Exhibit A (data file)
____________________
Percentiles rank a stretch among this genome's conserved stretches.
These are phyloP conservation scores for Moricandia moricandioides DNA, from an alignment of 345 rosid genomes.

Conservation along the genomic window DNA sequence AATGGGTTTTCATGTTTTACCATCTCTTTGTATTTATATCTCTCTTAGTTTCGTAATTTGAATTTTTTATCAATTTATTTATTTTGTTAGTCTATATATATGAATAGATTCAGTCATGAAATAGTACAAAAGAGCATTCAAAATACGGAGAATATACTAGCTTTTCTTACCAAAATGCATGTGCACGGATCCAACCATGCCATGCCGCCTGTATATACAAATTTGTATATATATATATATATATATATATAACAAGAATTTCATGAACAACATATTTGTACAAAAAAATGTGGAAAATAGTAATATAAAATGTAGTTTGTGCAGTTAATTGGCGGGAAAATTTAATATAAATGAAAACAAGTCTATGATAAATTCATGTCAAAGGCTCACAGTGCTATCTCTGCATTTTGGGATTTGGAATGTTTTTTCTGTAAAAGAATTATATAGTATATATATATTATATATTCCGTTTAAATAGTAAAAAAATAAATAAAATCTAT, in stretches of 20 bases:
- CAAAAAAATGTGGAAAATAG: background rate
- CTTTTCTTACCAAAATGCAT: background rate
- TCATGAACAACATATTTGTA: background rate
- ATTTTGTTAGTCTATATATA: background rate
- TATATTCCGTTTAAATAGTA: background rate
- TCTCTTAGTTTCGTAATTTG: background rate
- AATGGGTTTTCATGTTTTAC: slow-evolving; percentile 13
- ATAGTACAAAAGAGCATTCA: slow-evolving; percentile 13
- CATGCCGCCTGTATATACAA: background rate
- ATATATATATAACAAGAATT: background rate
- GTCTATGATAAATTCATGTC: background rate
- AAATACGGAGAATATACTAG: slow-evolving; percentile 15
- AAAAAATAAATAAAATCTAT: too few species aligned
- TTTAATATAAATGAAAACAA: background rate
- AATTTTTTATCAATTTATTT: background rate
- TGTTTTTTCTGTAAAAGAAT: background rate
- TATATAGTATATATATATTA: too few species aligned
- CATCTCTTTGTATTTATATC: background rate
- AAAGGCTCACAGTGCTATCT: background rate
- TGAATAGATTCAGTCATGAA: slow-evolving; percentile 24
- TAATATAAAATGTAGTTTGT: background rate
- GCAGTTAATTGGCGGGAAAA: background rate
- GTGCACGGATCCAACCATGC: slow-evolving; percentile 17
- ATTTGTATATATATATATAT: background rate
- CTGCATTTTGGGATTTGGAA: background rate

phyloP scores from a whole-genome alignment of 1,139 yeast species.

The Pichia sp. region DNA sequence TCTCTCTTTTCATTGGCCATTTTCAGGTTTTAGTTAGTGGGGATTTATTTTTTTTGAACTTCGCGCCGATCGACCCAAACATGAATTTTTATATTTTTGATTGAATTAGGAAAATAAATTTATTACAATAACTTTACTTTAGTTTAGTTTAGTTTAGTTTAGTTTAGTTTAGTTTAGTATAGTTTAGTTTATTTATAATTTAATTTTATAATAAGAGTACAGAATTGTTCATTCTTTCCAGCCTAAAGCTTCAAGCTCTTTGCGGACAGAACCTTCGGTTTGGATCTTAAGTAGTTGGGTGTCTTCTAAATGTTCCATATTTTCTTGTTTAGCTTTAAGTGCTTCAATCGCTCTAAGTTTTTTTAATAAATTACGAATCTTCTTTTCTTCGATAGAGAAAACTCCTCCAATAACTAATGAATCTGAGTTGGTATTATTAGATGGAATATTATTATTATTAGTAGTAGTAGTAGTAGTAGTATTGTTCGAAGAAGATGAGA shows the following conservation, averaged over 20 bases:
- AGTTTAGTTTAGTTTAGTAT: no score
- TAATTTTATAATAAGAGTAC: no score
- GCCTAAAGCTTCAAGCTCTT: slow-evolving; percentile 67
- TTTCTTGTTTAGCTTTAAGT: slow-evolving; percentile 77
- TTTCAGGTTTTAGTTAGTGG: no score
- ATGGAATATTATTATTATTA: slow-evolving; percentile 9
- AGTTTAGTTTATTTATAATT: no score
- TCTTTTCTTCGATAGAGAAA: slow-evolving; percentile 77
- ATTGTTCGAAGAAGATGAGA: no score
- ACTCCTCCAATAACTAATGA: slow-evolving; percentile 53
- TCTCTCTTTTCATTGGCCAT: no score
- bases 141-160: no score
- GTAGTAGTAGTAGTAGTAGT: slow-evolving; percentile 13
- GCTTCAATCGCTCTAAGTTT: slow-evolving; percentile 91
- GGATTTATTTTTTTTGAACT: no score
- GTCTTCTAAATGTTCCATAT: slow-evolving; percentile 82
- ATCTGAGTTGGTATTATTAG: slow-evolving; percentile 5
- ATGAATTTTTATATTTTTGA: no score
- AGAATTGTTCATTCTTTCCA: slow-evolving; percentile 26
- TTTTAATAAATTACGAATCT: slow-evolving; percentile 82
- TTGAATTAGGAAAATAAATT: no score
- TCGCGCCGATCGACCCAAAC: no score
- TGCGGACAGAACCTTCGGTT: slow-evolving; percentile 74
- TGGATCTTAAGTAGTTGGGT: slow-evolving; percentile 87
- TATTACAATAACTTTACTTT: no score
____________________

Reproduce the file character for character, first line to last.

Percentiles rank a stretch among this genome's conserved stretches.
These are phyloP conservation scores for Moricandia moricandioides DNA, from an alignment of 345 rosid genomes.

Conservation along the genomic window DNA sequence AATGGGTTTTCATGTTTTACCATCTCTTTGTATTTATATCTCTCTTAGTTTCGTAATTTGAATTTTTTATCAATTTATTTATTTTGTTAGTCTATATATATGAATAGATTCAGTCATGAAATAGTACAAAAGAGCATTCAAAATACGGAGAATATACTAGCTTTTCTTACCAAAATGCATGTGCACGGATCCAACCATGCCATGCCGCCTGTATATACAAATTTGTATATATATATATATATATATATATAACAAGAATTTCATGAACAACATATTTGTACAAAAAAATGTGGAAAATAGTAATATAAAATGTAGTTTGTGCAGTTAATTGGCGGGAAAATTTAATATAAATGAAAACAAGTCTATGATAAATTCATGTCAAAGGCTCACAGTGCTATCTCTGCATTTTGGGATTTGGAATGTTTTTTCTGTAAAAGAATTATATAGTATATATATATTATATATTCCGTTTAAATAGTAAAAAAATAAATAAAATCTAT, in stretches of 20 bases:
- CAAAAAAATGTGGAAAATAG: background rate
- CTTTTCTTACCAAAATGCAT: background rate
- TCATGAACAACATATTTGTA: background rate
- ATTTTGTTAGTCTATATATA: background rate
- TATATTCCGTTTAAATAGTA: background rate
- TCTCTTAGTTTCGTAATTTG: background rate
- AATGGGTTTTCATGTTTTAC: slow-evolving; percentile 13
- ATAGTACAAAAGAGCATTCA: slow-evolving; percentile 13
- CATGCCGCCTGTATATACAA: background rate
- ATATATATATAACAAGAATT: background rate
- GTCTATGATAAATTCATGTC: background rate
- AAATACGGAGAATATACTAG: slow-evolving; percentile 15
- AAAAAATAAATAAAATCTAT: too few species aligned
- TTTAATATAAATGAAAACAA: background rate
- AATTTTTTATCAATTTATTT: background rate
- TGTTTTTTCTGTAAAAGAAT: background rate
- TATATAGTATATATATATTA: too few species aligned
- CATCTCTTTGTATTTATATC: background rate
- AAAGGCTCACAGTGCTATCT: background rate
- TGAATAGATTCAGTCATGAA: slow-evolving; percentile 24
- TAATATAAAATGTAGTTTGT: background rate
- GCAGTTAATTGGCGGGAAAA: background rate
- GTGCACGGATCCAACCATGC: slow-evolving; percentile 17
- ATTTGTATATATATATATAT: background rate
- CTGCATTTTGGGATTTGGAA: background rate

phyloP scores from a whole-genome alignment of 1,139 yeast species.

The Pichia sp. region DNA sequence TCTCTCTTTTCATTGGCCATTTTCAGGTTTTAGTTAGTGGGGATTTATTTTTTTTGAACTTCGCGCCGATCGACCCAAACATGAATTTTTATATTTTTGATTGAATTAGGAAAATAAATTTATTACAATAACTTTACTTTAGTTTAGTTTAGTTTAGTTTAGTTTAGTTTAGTTTAGTATAGTTTAGTTTATTTATAATTTAATTTTATAATAAGAGTACAGAATTGTTCATTCTTTCCAGCCTAAAGCTTCAAGCTCTTTGCGGACAGAACCTTCGGTTTGGATCTTAAGTAGTTGGGTGTCTTCTAAATGTTCCATATTTTCTTGTTTAGCTTTAAGTGCTTCAATCGCTCTAAGTTTTTTTAATAAATTACGAATCTTCTTTTCTTCGATAGAGAAAACTCCTCCAATAACTAATGAATCTGAGTTGGTATTATTAGATGGAATATTATTATTATTAGTAGTAGTAGTAGTAGTAGTATTGTTCGAAGAAGATGAGA shows the following conservation, averaged over 20 bases:
- AGTTTAGTTTAGTTTAGTAT: no score
- TAATTTTATAATAAGAGTAC: no score
- GCCTAAAGCTTCAAGCTCTT: slow-evolving; percentile 67
- TTTCTTGTTTAGCTTTAAGT: slow-evolving; percentile 77
- TTTCAGGTTTTAGTTAGTGG: no score
- ATGGAATATTATTATTATTA: slow-evolving; percentile 9
- AGTTTAGTTTATTTATAATT: no score
- TCTTTTCTTCGATAGAGAAA: slow-evolving; percentile 77
- ATTGTTCGAAGAAGATGAGA: no score
- ACTCCTCCAATAACTAATGA: slow-evolving; percentile 53
- TCTCTCTTTTCATTGGCCAT: no score
- bases 141-160: no score
- GTAGTAGTAGTAGTAGTAGT: slow-evolving; percentile 13
- GCTTCAATCGCTCTAAGTTT: slow-evolving; percentile 91
- GGATTTATTTTTTTTGAACT: no score
- GTCTTCTAAATGTTCCATAT: slow-evolving; percentile 82
- ATCTGAGTTGGTATTATTAG: slow-evolving; percentile 5
- ATGAATTTTTATATTTTTGA: no score
- AGAATTGTTCATTCTTTCCA: slow-evolving; percentile 26
- TTTTAATAAATTACGAATCT: slow-evolving; percentile 82
- TTGAATTAGGAAAATAAATT: no score
- TCGCGCCGATCGACCCAAAC: no score
- TGCGGACAGAACCTTCGGTT: slow-evolving; percentile 74
- TGGATCTTAAGTAGTTGGGT: slow-evolving; percentile 87
- TATTACAATAACTTTACTTT: no score